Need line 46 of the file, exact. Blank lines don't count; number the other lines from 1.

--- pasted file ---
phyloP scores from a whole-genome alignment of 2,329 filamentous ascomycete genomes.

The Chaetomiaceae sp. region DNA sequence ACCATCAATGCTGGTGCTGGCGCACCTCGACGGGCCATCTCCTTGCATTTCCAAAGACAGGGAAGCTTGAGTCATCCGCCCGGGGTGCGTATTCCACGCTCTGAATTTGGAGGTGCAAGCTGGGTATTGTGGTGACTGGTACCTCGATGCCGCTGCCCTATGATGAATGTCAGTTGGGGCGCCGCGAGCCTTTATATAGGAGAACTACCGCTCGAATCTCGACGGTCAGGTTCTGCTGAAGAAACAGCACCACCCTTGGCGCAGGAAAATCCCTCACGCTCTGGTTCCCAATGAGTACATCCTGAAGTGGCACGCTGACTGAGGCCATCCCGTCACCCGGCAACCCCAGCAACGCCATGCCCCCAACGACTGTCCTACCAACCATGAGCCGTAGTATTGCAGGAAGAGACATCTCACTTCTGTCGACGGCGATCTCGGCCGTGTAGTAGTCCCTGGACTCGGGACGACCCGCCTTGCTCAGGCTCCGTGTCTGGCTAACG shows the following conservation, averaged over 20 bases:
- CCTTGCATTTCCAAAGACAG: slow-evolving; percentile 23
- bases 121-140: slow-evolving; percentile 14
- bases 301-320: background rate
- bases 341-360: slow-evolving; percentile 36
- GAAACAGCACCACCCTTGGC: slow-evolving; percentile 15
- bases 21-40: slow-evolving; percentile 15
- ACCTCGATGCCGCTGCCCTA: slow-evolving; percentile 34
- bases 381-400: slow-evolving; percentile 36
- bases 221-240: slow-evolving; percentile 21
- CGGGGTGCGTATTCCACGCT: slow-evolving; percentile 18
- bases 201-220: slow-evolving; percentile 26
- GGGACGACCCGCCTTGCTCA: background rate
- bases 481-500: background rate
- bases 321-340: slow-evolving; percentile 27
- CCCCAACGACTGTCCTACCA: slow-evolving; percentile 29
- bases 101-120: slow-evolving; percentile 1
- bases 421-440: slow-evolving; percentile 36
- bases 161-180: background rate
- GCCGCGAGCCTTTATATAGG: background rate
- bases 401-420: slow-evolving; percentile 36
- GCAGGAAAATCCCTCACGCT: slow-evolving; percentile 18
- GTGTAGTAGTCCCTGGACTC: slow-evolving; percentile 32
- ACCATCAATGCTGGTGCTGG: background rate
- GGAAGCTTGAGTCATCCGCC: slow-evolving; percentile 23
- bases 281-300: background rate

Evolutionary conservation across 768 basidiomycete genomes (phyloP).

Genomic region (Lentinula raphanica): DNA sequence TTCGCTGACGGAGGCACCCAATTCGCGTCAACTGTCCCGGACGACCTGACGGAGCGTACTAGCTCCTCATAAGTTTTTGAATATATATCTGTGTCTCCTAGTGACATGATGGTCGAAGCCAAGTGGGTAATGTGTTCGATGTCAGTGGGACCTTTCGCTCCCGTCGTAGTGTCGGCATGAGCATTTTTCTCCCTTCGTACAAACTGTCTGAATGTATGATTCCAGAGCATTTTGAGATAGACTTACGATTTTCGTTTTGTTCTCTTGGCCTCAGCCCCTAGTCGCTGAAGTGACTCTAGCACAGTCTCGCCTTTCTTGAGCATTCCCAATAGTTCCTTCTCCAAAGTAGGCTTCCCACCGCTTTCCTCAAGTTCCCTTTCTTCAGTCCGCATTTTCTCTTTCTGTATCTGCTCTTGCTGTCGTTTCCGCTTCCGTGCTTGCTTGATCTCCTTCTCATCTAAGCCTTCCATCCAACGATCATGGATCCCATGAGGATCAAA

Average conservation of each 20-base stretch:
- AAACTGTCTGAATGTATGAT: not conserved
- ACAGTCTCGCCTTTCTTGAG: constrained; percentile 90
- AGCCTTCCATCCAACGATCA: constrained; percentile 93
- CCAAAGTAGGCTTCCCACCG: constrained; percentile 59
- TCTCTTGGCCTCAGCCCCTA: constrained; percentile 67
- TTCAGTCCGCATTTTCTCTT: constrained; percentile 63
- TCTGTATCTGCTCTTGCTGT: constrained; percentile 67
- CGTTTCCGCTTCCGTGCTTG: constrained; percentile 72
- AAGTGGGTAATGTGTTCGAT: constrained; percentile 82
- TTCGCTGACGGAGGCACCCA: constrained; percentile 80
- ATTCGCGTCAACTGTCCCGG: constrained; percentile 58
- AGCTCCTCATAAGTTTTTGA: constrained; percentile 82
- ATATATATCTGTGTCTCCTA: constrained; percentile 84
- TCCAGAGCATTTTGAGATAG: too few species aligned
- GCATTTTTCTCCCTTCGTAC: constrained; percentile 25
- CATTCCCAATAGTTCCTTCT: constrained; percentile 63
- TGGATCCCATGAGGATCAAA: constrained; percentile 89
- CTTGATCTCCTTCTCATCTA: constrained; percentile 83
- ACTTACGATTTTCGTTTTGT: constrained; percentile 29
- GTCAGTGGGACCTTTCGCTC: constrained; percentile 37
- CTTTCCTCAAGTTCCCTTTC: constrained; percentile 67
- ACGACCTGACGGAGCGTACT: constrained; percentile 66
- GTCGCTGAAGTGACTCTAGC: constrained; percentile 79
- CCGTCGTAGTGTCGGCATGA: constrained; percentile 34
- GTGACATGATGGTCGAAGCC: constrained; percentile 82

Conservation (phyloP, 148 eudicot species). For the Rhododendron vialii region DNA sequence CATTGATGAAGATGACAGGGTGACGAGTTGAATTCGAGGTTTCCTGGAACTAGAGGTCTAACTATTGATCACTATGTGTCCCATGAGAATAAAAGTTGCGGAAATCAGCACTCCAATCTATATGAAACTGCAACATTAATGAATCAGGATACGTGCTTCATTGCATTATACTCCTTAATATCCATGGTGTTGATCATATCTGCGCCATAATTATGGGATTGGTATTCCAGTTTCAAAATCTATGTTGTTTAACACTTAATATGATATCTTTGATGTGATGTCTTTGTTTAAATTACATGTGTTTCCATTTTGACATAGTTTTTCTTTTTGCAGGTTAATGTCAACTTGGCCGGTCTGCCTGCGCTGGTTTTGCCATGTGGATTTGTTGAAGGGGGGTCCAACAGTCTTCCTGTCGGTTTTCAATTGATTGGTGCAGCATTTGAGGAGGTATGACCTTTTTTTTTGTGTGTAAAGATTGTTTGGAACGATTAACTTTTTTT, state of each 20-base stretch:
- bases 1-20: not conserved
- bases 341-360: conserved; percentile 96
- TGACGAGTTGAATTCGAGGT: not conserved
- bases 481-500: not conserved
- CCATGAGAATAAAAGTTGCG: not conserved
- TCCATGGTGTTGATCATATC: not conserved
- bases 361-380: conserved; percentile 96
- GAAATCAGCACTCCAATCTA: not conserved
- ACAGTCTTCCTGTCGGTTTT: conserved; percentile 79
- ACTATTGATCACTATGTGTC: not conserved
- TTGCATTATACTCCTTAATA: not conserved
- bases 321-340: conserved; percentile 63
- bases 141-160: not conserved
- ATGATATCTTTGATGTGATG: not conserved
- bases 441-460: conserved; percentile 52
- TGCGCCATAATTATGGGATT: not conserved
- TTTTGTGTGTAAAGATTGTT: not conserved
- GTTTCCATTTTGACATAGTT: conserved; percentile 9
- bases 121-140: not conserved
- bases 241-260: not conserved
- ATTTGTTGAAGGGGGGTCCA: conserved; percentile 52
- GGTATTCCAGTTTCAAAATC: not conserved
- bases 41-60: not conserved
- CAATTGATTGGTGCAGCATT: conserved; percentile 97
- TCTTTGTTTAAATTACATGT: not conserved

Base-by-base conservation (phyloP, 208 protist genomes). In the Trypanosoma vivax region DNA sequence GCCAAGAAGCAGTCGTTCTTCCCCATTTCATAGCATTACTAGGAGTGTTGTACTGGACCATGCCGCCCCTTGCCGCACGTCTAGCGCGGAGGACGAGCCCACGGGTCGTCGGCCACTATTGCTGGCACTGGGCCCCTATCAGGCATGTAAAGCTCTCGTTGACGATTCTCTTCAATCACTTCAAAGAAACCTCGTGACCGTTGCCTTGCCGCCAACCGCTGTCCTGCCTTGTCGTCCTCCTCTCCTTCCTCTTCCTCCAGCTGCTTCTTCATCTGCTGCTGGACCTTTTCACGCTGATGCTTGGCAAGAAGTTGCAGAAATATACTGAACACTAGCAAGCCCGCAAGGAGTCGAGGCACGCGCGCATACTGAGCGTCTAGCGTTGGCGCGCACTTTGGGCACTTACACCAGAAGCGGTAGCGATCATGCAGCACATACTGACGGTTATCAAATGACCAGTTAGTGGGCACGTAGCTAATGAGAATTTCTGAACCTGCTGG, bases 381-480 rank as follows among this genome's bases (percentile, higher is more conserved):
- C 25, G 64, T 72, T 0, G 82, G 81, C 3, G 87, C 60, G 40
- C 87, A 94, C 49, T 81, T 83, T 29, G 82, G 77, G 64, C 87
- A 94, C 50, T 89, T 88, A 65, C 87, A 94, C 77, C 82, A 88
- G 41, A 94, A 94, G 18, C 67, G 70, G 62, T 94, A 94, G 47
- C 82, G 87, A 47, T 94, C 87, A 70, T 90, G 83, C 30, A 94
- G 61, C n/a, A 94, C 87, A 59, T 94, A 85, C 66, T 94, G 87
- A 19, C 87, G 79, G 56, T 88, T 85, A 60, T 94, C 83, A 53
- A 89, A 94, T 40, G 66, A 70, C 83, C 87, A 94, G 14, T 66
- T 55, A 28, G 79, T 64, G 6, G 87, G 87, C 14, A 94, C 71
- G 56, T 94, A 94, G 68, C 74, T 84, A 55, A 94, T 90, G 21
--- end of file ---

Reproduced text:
- CATTCCCAATAGTTCCTTCT: constrained; percentile 63